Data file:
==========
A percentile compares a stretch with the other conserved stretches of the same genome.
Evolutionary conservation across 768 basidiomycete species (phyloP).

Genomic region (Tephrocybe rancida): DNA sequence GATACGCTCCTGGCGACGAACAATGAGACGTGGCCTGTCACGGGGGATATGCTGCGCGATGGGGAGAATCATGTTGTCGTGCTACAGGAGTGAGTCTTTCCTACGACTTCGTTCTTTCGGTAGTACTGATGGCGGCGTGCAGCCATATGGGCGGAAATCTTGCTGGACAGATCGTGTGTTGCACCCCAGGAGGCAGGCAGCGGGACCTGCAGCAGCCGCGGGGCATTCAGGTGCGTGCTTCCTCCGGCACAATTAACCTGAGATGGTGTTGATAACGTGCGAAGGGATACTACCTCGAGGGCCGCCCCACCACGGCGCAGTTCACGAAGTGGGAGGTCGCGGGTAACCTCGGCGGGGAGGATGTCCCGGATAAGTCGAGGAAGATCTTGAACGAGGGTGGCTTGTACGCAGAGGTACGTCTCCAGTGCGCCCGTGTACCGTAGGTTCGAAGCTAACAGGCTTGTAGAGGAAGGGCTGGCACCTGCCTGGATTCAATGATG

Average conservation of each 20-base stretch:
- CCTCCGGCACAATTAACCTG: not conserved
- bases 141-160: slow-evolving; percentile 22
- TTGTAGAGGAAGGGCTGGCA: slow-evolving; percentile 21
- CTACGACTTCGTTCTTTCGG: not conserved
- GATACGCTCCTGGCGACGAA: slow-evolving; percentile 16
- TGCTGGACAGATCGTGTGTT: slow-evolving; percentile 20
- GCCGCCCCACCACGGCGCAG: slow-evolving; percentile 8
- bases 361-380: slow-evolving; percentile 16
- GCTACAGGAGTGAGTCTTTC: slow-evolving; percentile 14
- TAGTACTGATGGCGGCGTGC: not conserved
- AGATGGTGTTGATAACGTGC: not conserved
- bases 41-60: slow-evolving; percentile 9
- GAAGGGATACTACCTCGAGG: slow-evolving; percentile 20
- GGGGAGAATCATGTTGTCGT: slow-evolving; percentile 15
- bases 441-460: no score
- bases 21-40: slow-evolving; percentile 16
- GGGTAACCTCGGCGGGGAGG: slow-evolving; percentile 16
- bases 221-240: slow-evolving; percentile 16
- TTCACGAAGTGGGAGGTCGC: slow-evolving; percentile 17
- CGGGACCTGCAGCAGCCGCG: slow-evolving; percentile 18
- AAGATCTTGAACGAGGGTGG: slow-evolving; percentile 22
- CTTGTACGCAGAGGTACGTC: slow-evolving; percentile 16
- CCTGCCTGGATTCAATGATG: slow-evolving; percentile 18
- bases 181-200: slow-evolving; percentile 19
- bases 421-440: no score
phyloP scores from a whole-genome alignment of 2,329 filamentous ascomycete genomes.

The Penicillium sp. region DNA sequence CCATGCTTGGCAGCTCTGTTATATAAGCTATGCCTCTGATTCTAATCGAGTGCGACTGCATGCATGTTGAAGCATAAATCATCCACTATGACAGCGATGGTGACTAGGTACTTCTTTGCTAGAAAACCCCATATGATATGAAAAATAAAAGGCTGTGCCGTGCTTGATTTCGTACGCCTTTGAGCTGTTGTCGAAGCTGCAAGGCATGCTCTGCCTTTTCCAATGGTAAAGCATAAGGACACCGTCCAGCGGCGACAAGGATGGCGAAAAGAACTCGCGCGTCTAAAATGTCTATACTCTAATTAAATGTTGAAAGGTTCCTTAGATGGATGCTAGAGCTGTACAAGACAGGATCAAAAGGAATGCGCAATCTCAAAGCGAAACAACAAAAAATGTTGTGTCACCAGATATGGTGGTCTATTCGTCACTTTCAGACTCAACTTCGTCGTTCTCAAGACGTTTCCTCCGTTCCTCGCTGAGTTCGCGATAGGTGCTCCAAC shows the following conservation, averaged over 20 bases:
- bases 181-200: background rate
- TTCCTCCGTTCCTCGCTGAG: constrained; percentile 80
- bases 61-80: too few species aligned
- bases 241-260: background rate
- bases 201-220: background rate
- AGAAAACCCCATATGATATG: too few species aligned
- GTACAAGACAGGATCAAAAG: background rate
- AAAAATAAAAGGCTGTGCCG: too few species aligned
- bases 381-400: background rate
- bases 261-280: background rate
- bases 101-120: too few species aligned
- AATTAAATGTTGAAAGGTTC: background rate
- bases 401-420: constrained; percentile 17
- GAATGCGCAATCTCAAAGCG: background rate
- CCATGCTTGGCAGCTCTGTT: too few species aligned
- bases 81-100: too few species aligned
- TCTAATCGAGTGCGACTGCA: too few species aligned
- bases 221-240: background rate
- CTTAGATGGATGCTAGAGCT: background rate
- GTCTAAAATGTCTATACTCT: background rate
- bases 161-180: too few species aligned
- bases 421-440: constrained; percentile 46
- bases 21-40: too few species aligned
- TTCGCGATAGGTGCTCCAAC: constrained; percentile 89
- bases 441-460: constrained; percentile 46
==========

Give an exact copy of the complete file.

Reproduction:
A percentile compares a stretch with the other conserved stretches of the same genome.
Evolutionary conservation across 768 basidiomycete species (phyloP).

Genomic region (Tephrocybe rancida): DNA sequence GATACGCTCCTGGCGACGAACAATGAGACGTGGCCTGTCACGGGGGATATGCTGCGCGATGGGGAGAATCATGTTGTCGTGCTACAGGAGTGAGTCTTTCCTACGACTTCGTTCTTTCGGTAGTACTGATGGCGGCGTGCAGCCATATGGGCGGAAATCTTGCTGGACAGATCGTGTGTTGCACCCCAGGAGGCAGGCAGCGGGACCTGCAGCAGCCGCGGGGCATTCAGGTGCGTGCTTCCTCCGGCACAATTAACCTGAGATGGTGTTGATAACGTGCGAAGGGATACTACCTCGAGGGCCGCCCCACCACGGCGCAGTTCACGAAGTGGGAGGTCGCGGGTAACCTCGGCGGGGAGGATGTCCCGGATAAGTCGAGGAAGATCTTGAACGAGGGTGGCTTGTACGCAGAGGTACGTCTCCAGTGCGCCCGTGTACCGTAGGTTCGAAGCTAACAGGCTTGTAGAGGAAGGGCTGGCACCTGCCTGGATTCAATGATG

Average conservation of each 20-base stretch:
- CCTCCGGCACAATTAACCTG: not conserved
- bases 141-160: slow-evolving; percentile 22
- TTGTAGAGGAAGGGCTGGCA: slow-evolving; percentile 21
- CTACGACTTCGTTCTTTCGG: not conserved
- GATACGCTCCTGGCGACGAA: slow-evolving; percentile 16
- TGCTGGACAGATCGTGTGTT: slow-evolving; percentile 20
- GCCGCCCCACCACGGCGCAG: slow-evolving; percentile 8
- bases 361-380: slow-evolving; percentile 16
- GCTACAGGAGTGAGTCTTTC: slow-evolving; percentile 14
- TAGTACTGATGGCGGCGTGC: not conserved
- AGATGGTGTTGATAACGTGC: not conserved
- bases 41-60: slow-evolving; percentile 9
- GAAGGGATACTACCTCGAGG: slow-evolving; percentile 20
- GGGGAGAATCATGTTGTCGT: slow-evolving; percentile 15
- bases 441-460: no score
- bases 21-40: slow-evolving; percentile 16
- GGGTAACCTCGGCGGGGAGG: slow-evolving; percentile 16
- bases 221-240: slow-evolving; percentile 16
- TTCACGAAGTGGGAGGTCGC: slow-evolving; percentile 17
- CGGGACCTGCAGCAGCCGCG: slow-evolving; percentile 18
- AAGATCTTGAACGAGGGTGG: slow-evolving; percentile 22
- CTTGTACGCAGAGGTACGTC: slow-evolving; percentile 16
- CCTGCCTGGATTCAATGATG: slow-evolving; percentile 18
- bases 181-200: slow-evolving; percentile 19
- bases 421-440: no score
phyloP scores from a whole-genome alignment of 2,329 filamentous ascomycete genomes.

The Penicillium sp. region DNA sequence CCATGCTTGGCAGCTCTGTTATATAAGCTATGCCTCTGATTCTAATCGAGTGCGACTGCATGCATGTTGAAGCATAAATCATCCACTATGACAGCGATGGTGACTAGGTACTTCTTTGCTAGAAAACCCCATATGATATGAAAAATAAAAGGCTGTGCCGTGCTTGATTTCGTACGCCTTTGAGCTGTTGTCGAAGCTGCAAGGCATGCTCTGCCTTTTCCAATGGTAAAGCATAAGGACACCGTCCAGCGGCGACAAGGATGGCGAAAAGAACTCGCGCGTCTAAAATGTCTATACTCTAATTAAATGTTGAAAGGTTCCTTAGATGGATGCTAGAGCTGTACAAGACAGGATCAAAAGGAATGCGCAATCTCAAAGCGAAACAACAAAAAATGTTGTGTCACCAGATATGGTGGTCTATTCGTCACTTTCAGACTCAACTTCGTCGTTCTCAAGACGTTTCCTCCGTTCCTCGCTGAGTTCGCGATAGGTGCTCCAAC shows the following conservation, averaged over 20 bases:
- bases 181-200: background rate
- TTCCTCCGTTCCTCGCTGAG: constrained; percentile 80
- bases 61-80: too few species aligned
- bases 241-260: background rate
- bases 201-220: background rate
- AGAAAACCCCATATGATATG: too few species aligned
- GTACAAGACAGGATCAAAAG: background rate
- AAAAATAAAAGGCTGTGCCG: too few species aligned
- bases 381-400: background rate
- bases 261-280: background rate
- bases 101-120: too few species aligned
- AATTAAATGTTGAAAGGTTC: background rate
- bases 401-420: constrained; percentile 17
- GAATGCGCAATCTCAAAGCG: background rate
- CCATGCTTGGCAGCTCTGTT: too few species aligned
- bases 81-100: too few species aligned
- TCTAATCGAGTGCGACTGCA: too few species aligned
- bases 221-240: background rate
- CTTAGATGGATGCTAGAGCT: background rate
- GTCTAAAATGTCTATACTCT: background rate
- bases 161-180: too few species aligned
- bases 421-440: constrained; percentile 46
- bases 21-40: too few species aligned
- TTCGCGATAGGTGCTCCAAC: constrained; percentile 89
- bases 441-460: constrained; percentile 46